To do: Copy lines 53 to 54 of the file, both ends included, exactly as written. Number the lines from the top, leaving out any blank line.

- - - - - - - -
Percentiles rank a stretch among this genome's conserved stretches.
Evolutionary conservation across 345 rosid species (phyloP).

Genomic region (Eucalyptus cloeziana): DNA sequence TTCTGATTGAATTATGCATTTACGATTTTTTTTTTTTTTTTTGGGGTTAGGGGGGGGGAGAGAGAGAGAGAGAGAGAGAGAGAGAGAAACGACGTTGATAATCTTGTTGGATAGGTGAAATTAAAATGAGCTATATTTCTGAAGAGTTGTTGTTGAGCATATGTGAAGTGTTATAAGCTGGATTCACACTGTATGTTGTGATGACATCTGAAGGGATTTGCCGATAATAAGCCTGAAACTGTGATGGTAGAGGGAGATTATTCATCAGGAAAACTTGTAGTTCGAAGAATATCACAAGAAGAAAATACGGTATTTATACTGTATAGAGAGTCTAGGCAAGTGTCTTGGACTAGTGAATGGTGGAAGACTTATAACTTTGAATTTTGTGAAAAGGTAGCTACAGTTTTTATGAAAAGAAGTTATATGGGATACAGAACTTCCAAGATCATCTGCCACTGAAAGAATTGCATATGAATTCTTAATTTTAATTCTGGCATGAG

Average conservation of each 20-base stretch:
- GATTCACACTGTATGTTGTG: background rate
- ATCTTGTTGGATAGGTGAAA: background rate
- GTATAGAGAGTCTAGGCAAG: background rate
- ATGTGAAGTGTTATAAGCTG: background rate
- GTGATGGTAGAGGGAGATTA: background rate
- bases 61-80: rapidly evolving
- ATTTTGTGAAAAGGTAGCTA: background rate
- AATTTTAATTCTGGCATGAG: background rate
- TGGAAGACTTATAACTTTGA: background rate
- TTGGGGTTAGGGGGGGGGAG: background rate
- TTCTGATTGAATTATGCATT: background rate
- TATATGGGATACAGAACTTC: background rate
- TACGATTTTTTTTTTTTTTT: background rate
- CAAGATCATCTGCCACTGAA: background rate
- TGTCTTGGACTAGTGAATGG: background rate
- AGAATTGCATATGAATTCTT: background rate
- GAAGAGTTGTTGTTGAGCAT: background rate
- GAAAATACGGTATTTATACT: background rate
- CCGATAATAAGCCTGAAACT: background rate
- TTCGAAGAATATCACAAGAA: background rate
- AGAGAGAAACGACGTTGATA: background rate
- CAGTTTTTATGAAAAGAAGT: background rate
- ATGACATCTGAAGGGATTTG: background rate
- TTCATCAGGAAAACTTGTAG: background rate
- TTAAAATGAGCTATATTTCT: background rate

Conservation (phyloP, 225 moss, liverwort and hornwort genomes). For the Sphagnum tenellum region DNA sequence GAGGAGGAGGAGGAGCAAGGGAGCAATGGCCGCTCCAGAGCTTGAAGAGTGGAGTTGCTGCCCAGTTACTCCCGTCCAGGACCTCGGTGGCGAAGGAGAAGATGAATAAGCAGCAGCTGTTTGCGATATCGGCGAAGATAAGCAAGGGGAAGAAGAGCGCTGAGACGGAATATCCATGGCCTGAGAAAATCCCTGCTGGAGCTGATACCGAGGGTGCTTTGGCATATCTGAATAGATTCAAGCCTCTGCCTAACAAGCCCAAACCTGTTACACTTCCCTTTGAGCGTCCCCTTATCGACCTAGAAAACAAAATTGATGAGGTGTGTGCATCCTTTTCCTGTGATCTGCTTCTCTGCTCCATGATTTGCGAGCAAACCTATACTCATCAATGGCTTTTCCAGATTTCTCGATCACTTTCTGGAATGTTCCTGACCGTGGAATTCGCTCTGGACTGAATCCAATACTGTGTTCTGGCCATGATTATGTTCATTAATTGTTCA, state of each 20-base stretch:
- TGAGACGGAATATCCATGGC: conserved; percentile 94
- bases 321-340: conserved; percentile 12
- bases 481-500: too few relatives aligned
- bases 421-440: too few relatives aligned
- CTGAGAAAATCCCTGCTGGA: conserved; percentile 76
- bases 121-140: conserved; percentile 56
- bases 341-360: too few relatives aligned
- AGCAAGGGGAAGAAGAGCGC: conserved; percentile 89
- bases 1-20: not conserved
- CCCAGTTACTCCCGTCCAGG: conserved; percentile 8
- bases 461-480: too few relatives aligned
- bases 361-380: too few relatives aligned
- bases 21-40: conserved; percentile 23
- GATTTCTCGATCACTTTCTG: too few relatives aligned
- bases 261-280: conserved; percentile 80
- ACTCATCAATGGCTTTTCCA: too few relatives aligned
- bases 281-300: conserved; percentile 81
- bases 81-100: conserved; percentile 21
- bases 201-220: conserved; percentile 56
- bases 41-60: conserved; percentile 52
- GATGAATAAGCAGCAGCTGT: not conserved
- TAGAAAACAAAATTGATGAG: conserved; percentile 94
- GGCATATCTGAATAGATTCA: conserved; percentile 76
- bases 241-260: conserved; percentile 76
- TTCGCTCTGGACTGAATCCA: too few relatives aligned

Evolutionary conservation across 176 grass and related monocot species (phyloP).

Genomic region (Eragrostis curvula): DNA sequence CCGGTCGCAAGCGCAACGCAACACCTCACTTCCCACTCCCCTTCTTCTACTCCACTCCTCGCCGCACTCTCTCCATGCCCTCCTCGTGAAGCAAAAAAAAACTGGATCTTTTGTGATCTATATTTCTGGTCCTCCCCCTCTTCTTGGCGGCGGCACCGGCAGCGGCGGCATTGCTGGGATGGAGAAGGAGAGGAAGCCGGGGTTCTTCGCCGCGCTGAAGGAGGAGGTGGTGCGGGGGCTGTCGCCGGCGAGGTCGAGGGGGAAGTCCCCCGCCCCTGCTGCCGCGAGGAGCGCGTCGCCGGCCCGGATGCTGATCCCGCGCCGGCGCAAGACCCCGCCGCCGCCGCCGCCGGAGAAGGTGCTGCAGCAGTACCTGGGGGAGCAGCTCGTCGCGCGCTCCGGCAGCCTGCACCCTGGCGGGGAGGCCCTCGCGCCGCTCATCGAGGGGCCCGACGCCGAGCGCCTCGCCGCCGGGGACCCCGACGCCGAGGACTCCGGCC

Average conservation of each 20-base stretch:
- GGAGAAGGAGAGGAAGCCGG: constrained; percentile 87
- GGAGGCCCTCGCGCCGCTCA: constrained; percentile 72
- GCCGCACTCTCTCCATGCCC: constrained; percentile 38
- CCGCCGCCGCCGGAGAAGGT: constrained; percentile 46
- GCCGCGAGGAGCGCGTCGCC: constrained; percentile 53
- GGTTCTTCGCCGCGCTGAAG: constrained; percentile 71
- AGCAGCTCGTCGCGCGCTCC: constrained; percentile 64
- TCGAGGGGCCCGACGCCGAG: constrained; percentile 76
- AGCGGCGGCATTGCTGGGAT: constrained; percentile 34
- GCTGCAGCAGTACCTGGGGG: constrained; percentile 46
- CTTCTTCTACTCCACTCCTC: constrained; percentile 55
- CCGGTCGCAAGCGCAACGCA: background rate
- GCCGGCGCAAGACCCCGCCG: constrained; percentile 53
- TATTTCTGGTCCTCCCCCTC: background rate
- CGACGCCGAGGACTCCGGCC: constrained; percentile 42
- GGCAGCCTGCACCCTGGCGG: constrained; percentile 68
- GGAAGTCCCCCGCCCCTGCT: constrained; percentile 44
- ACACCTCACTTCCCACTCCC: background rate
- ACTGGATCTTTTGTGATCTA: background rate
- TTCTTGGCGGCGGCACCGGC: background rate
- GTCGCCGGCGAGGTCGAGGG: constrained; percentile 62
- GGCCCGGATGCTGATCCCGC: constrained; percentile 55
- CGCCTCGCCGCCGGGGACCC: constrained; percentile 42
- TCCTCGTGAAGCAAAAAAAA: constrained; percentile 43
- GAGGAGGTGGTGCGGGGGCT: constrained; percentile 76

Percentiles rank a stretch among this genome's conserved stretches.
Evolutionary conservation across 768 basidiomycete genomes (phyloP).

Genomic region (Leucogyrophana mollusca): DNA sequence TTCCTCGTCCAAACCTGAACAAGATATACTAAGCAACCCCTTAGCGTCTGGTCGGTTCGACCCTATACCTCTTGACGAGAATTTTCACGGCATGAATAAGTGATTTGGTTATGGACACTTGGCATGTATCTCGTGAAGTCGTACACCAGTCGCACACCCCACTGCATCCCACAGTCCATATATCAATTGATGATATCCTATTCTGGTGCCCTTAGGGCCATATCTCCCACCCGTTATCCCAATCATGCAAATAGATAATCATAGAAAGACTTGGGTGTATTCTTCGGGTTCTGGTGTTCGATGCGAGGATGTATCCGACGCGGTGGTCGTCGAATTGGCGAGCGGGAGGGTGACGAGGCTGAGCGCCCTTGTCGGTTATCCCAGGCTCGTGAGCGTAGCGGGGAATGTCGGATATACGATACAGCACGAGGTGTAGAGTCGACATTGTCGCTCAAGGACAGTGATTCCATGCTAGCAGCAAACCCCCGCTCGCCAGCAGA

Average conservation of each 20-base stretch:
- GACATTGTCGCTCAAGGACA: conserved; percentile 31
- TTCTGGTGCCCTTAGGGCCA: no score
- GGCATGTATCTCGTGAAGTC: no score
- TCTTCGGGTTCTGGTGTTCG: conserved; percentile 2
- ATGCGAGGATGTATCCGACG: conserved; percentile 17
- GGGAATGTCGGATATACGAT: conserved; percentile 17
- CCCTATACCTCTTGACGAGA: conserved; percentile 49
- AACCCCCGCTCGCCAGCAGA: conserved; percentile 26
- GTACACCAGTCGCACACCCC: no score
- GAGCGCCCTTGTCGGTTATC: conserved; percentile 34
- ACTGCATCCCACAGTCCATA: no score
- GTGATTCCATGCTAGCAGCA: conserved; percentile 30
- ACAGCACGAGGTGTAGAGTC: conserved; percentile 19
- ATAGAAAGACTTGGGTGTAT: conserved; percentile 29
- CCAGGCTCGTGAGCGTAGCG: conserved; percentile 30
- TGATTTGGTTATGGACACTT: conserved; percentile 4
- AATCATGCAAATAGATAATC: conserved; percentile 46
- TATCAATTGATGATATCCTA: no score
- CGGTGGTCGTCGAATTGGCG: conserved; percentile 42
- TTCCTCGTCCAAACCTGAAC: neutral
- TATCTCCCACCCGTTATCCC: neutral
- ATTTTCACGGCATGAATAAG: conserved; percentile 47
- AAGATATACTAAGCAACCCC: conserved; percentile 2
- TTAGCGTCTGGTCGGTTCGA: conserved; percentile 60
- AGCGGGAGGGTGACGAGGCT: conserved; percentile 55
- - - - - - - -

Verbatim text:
- GGCATATCTGAATAGATTCA: conserved; percentile 76
- bases 241-260: conserved; percentile 76